Late one night in December 1943, a woman drives a Daimler quickly through the streets of Rome. In the passenger seat, a black-clad man. In the back, a man in German uniform, groaning in agony. They arrive at a hospital where a sullen orderly with a flashlight in one hand and a switchblade in the other looks at the patient, then scoffs and spits at the woman’s request to help him. The man in black steps out of the car and opens his raincoat to reveal a priest’s collar. His garb is genuine. But the patient’s Nazi uniform is a disguise: He is in fact an escaped British prisoner. “Is there a dentist in that hospital behind you?” asks the priest. “Why?” replies the orderly. “Because you’ll need one in a minute when I punch your teeth through your skull.”

Joseph O’Connor’s latest novel, “My Father’s House,” begins with a potent blend of excitement, suspense and intrigue. After making his mark with his grand entrance, O’Connor’s priest goes on to steal many more scenes by showing not just the courage of his convictions but also courage under fire. The result is a gripping World War II-set drama featuring the unlikeliest of heroes, one whom the reader roots for every step of the way.

German forces have occupied Rome. Obersturmbannführer Paul Hauptmann’s iron grip on the city is a stranglehold that restricts freedom of movement and expression. He is informed that Adolf Hitler is furious that increasing numbers of Allied prisoners and Jews are escaping camps throughout Italy. Most are heading to the capital in a bid to seek sanctuary in Vatican City – the world’s smallest state and, more important, a neutral enclave and independent safe zone within Rome. Hauptmann believes that a “nuisance of a priest” is involved with an escape line and instructs his deputy to take necessary action: “Let’s get this weed uprooted.”

The Gestapo chief’s suspicions are correct. Monsignor Hugh O’Flaherty, Irish envoy to the Vatican, has assembled a ragtag group to spirit to safety those fleeing Nazi persecution. To cover their tracks, they form a choir and meet once a week for “rehearsal.” At each session, while harboring the ever-present fear of being betrayed, they go over and commit to memory the latest operational plans, escape routes, safe houses and false identities. In case the walls have ears, they speak in code – escapees collectively are “The Library,” individual fugitives “Books,” their hiding places “Shelves.” If that code is cracked, and if the group is compromised, then Nazi repercussions will be swift, brutal and far-reaching.

Every so often a chorister is required to go out and perform a “solo.” When news trickles in that a Nazi invasion of the Vatican is imminent, O’Flaherty devises a mission for group member Enzo Angelucci to carry out on the night of Christmas Eve, 1943. At the 11th hour, Angelucci, who has the right attitude but insufficient expertise, panics and drops out. Rather than abort, O’Flaherty takes his place. But just as he is making progress, he turns a corner and is brought to an abrupt stop by Hauptmann and his Luger.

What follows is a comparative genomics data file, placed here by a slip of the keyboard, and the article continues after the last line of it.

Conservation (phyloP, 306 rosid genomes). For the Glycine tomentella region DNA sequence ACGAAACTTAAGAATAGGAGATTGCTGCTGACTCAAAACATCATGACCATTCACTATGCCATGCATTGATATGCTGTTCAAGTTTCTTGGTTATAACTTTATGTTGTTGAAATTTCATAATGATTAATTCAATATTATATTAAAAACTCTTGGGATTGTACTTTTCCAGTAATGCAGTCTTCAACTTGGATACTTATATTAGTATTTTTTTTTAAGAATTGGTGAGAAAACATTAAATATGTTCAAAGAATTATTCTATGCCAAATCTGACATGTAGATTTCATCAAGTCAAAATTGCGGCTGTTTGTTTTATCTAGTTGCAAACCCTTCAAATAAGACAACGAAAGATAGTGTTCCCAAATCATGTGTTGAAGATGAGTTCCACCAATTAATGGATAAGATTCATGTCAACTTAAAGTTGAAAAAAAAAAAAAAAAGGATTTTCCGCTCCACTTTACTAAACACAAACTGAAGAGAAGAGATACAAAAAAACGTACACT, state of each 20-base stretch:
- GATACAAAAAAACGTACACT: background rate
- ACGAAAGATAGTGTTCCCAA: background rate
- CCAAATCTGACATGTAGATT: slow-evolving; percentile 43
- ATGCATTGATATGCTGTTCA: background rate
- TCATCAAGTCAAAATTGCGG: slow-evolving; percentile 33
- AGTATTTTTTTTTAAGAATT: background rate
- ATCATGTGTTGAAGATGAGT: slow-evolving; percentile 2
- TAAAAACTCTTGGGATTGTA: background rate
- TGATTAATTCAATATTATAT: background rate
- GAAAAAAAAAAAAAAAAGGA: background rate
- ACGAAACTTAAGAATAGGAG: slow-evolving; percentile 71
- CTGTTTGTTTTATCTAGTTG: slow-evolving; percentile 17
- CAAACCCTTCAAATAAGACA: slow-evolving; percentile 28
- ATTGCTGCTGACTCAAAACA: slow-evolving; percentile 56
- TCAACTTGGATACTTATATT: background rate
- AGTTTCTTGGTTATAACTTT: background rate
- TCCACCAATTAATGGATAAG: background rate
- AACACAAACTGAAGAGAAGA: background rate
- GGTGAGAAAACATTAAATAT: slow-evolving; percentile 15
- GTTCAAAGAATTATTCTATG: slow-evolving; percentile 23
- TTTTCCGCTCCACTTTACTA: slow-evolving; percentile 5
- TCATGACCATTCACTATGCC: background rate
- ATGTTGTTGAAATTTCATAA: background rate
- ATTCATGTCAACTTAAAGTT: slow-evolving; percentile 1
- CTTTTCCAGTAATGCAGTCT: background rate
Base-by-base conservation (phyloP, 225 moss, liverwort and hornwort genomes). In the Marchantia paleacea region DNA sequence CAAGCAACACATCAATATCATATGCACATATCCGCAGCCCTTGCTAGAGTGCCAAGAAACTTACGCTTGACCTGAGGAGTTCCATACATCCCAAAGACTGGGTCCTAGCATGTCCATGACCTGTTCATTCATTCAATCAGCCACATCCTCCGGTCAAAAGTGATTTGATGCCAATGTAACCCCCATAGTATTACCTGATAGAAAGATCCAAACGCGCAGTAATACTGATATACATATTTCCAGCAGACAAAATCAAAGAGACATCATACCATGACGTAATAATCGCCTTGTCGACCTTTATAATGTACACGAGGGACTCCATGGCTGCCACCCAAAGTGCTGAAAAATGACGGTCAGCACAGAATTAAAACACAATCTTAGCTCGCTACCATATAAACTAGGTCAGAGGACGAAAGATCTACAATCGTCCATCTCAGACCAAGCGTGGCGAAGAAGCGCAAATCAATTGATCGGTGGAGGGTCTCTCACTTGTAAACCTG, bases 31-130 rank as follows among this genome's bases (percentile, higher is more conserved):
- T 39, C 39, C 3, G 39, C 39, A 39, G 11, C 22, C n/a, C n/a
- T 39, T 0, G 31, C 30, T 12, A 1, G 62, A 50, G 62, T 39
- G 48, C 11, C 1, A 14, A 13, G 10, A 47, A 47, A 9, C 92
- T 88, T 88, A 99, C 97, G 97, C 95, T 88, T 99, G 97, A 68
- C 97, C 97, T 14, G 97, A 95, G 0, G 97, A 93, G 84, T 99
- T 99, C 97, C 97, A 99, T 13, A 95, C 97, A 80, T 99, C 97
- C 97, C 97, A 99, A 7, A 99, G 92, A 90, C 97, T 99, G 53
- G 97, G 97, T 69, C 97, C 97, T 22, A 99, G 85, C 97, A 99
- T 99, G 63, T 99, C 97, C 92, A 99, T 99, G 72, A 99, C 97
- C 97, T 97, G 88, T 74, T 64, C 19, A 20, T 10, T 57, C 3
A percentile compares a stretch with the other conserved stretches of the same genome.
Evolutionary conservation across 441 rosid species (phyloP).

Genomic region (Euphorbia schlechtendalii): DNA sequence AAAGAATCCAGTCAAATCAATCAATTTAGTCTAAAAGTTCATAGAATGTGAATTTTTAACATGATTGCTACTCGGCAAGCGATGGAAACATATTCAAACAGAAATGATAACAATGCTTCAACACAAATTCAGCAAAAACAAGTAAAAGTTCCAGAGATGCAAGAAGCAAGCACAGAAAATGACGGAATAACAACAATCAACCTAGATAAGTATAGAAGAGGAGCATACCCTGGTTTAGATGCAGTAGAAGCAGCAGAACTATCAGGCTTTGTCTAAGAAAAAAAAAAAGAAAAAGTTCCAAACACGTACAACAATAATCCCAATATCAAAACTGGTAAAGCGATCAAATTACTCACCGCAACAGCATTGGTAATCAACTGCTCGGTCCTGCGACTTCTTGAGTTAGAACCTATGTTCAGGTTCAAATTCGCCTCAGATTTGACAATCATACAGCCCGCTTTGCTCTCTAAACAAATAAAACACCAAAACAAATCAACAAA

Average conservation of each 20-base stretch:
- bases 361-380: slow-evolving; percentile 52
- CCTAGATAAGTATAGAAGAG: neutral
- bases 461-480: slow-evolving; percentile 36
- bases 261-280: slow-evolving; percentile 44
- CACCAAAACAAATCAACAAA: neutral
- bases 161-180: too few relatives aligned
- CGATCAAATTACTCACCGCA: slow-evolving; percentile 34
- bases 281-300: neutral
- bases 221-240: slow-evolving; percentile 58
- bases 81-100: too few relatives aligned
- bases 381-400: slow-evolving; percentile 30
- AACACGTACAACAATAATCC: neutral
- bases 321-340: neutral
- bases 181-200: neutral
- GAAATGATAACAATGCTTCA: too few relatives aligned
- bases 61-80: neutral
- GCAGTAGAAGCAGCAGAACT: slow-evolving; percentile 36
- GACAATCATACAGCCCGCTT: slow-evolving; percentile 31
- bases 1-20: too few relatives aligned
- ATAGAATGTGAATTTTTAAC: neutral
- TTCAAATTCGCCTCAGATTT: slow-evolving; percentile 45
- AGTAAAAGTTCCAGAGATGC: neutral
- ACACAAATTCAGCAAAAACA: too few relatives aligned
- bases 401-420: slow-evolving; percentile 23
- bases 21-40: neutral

O’Connor has written several novels based on real Irish people. His 2010 book, “Ghost Light,” chronicled the love affair between a young actress and the playwright John Millington Synge. O’Connor returned to the theatrical world for his last novel, the bravura “Shadowplay” (2019), which traced the relationship between Dracula’s creator, Bram Stoker, and two main players on the Victorian stage.


“My Father’s House” sees the Dublin-born writer once again turning fact into fiction. The novel is inspired by the true story of O’Flaherty and his associates, whose daring exploits saved lives and changed outcomes. O’Connor’s narrative charts the buildup and countdown to their mission, and O’Flaherty’s attempt to execute it. Woven around these two main threads are colorful testimonies from all eight choristers. They display a range of singular voices and absorbing backstories that flesh out each character.

These include a British ambassador, a Dutch journalist and an Italian candle seller. Delia, the wife of an Irish diplomat, infuses her account with dry wit: “I was singing in Belfast the night the Luftwaffe firebombed the theatre,” she explains. “That’s what you call a mixed review.” Giovanna, a widowed countess, finds a new purpose and the will to live when she rallies to O’Flaherty’s cause. John May from London is a rough diamond and smooth operator who doesn’t suffer fools: “Once bitten, twice bite, that’s my motto.”

For a while, the book feels like an ensemble piece. However, O’Flaherty (or as May calls him, “Hughdini”) emerges as the star of the show. O’Connor brings vividly to life a man who, despite his calling, stands up to be counted after witnessing Nazi atrocities. His cat-and-mouse game with Hauptmann is expertly plotted; his desperate mission through the streets of Rome is brilliantly paced. It is hard not to be captivated by his presence throughout this hugely satisfying book, from its explosive opening to its bittersweet end.

Malcolm Forbes is a freelance writer whose work has appeared in the Economist, the Financial Times, the Wall Street Journal and the New Republic.

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